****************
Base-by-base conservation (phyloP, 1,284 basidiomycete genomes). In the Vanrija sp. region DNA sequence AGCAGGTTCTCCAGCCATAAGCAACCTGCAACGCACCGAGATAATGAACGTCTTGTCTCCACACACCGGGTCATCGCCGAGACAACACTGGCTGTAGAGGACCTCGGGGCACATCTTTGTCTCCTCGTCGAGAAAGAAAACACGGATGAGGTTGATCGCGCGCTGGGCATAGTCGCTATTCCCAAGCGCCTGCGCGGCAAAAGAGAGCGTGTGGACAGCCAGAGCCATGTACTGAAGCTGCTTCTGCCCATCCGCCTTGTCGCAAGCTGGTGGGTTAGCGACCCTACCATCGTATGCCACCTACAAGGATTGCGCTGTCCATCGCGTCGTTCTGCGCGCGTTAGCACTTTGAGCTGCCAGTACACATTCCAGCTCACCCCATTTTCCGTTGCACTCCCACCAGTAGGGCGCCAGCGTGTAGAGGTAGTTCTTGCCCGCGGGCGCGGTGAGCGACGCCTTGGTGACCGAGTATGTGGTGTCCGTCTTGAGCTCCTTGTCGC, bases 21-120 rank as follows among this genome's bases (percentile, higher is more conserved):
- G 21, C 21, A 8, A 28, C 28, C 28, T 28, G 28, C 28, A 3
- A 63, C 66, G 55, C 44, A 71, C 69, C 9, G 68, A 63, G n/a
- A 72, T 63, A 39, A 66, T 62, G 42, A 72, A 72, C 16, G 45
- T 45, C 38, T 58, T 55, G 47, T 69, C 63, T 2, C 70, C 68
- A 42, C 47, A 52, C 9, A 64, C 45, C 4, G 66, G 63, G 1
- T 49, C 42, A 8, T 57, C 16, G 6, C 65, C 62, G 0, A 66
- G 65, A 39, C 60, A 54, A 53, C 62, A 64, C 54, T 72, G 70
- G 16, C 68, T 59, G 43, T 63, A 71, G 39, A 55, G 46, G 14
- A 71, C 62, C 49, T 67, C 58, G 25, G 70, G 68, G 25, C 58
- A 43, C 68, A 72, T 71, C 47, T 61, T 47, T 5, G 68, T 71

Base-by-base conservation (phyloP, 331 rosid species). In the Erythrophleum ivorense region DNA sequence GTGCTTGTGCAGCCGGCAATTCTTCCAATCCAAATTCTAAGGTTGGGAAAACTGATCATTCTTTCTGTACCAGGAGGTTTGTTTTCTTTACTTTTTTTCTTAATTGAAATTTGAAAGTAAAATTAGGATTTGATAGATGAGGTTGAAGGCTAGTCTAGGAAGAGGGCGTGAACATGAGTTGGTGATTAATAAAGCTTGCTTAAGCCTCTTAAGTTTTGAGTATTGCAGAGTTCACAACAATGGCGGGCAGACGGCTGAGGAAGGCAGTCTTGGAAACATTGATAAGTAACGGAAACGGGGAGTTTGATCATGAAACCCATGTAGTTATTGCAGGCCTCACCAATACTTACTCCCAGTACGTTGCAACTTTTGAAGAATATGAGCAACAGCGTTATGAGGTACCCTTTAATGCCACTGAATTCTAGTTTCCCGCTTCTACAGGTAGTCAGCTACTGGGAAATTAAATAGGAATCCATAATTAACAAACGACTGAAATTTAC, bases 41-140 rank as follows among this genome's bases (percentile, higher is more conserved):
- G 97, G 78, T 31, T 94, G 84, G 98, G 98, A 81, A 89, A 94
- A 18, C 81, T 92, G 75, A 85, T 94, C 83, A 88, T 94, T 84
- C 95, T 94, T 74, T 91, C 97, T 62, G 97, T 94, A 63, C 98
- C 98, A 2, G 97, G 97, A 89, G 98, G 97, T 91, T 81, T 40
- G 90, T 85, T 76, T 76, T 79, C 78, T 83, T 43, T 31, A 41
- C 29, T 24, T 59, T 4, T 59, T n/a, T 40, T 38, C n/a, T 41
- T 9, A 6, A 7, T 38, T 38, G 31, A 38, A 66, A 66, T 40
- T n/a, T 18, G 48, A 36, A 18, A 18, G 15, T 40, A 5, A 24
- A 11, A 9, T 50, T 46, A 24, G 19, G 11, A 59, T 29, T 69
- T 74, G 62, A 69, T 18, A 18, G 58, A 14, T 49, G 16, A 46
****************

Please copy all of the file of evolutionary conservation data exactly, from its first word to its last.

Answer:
Base-by-base conservation (phyloP, 1,284 basidiomycete genomes). In the Vanrija sp. region DNA sequence AGCAGGTTCTCCAGCCATAAGCAACCTGCAACGCACCGAGATAATGAACGTCTTGTCTCCACACACCGGGTCATCGCCGAGACAACACTGGCTGTAGAGGACCTCGGGGCACATCTTTGTCTCCTCGTCGAGAAAGAAAACACGGATGAGGTTGATCGCGCGCTGGGCATAGTCGCTATTCCCAAGCGCCTGCGCGGCAAAAGAGAGCGTGTGGACAGCCAGAGCCATGTACTGAAGCTGCTTCTGCCCATCCGCCTTGTCGCAAGCTGGTGGGTTAGCGACCCTACCATCGTATGCCACCTACAAGGATTGCGCTGTCCATCGCGTCGTTCTGCGCGCGTTAGCACTTTGAGCTGCCAGTACACATTCCAGCTCACCCCATTTTCCGTTGCACTCCCACCAGTAGGGCGCCAGCGTGTAGAGGTAGTTCTTGCCCGCGGGCGCGGTGAGCGACGCCTTGGTGACCGAGTATGTGGTGTCCGTCTTGAGCTCCTTGTCGC, bases 21-120 rank as follows among this genome's bases (percentile, higher is more conserved):
- G 21, C 21, A 8, A 28, C 28, C 28, T 28, G 28, C 28, A 3
- A 63, C 66, G 55, C 44, A 71, C 69, C 9, G 68, A 63, G n/a
- A 72, T 63, A 39, A 66, T 62, G 42, A 72, A 72, C 16, G 45
- T 45, C 38, T 58, T 55, G 47, T 69, C 63, T 2, C 70, C 68
- A 42, C 47, A 52, C 9, A 64, C 45, C 4, G 66, G 63, G 1
- T 49, C 42, A 8, T 57, C 16, G 6, C 65, C 62, G 0, A 66
- G 65, A 39, C 60, A 54, A 53, C 62, A 64, C 54, T 72, G 70
- G 16, C 68, T 59, G 43, T 63, A 71, G 39, A 55, G 46, G 14
- A 71, C 62, C 49, T 67, C 58, G 25, G 70, G 68, G 25, C 58
- A 43, C 68, A 72, T 71, C 47, T 61, T 47, T 5, G 68, T 71

Base-by-base conservation (phyloP, 331 rosid species). In the Erythrophleum ivorense region DNA sequence GTGCTTGTGCAGCCGGCAATTCTTCCAATCCAAATTCTAAGGTTGGGAAAACTGATCATTCTTTCTGTACCAGGAGGTTTGTTTTCTTTACTTTTTTTCTTAATTGAAATTTGAAAGTAAAATTAGGATTTGATAGATGAGGTTGAAGGCTAGTCTAGGAAGAGGGCGTGAACATGAGTTGGTGATTAATAAAGCTTGCTTAAGCCTCTTAAGTTTTGAGTATTGCAGAGTTCACAACAATGGCGGGCAGACGGCTGAGGAAGGCAGTCTTGGAAACATTGATAAGTAACGGAAACGGGGAGTTTGATCATGAAACCCATGTAGTTATTGCAGGCCTCACCAATACTTACTCCCAGTACGTTGCAACTTTTGAAGAATATGAGCAACAGCGTTATGAGGTACCCTTTAATGCCACTGAATTCTAGTTTCCCGCTTCTACAGGTAGTCAGCTACTGGGAAATTAAATAGGAATCCATAATTAACAAACGACTGAAATTTAC, bases 41-140 rank as follows among this genome's bases (percentile, higher is more conserved):
- G 97, G 78, T 31, T 94, G 84, G 98, G 98, A 81, A 89, A 94
- A 18, C 81, T 92, G 75, A 85, T 94, C 83, A 88, T 94, T 84
- C 95, T 94, T 74, T 91, C 97, T 62, G 97, T 94, A 63, C 98
- C 98, A 2, G 97, G 97, A 89, G 98, G 97, T 91, T 81, T 40
- G 90, T 85, T 76, T 76, T 79, C 78, T 83, T 43, T 31, A 41
- C 29, T 24, T 59, T 4, T 59, T n/a, T 40, T 38, C n/a, T 41
- T 9, A 6, A 7, T 38, T 38, G 31, A 38, A 66, A 66, T 40
- T n/a, T 18, G 48, A 36, A 18, A 18, G 15, T 40, A 5, A 24
- A 11, A 9, T 50, T 46, A 24, G 19, G 11, A 59, T 29, T 69
- T 74, G 62, A 69, T 18, A 18, G 58, A 14, T 49, G 16, A 46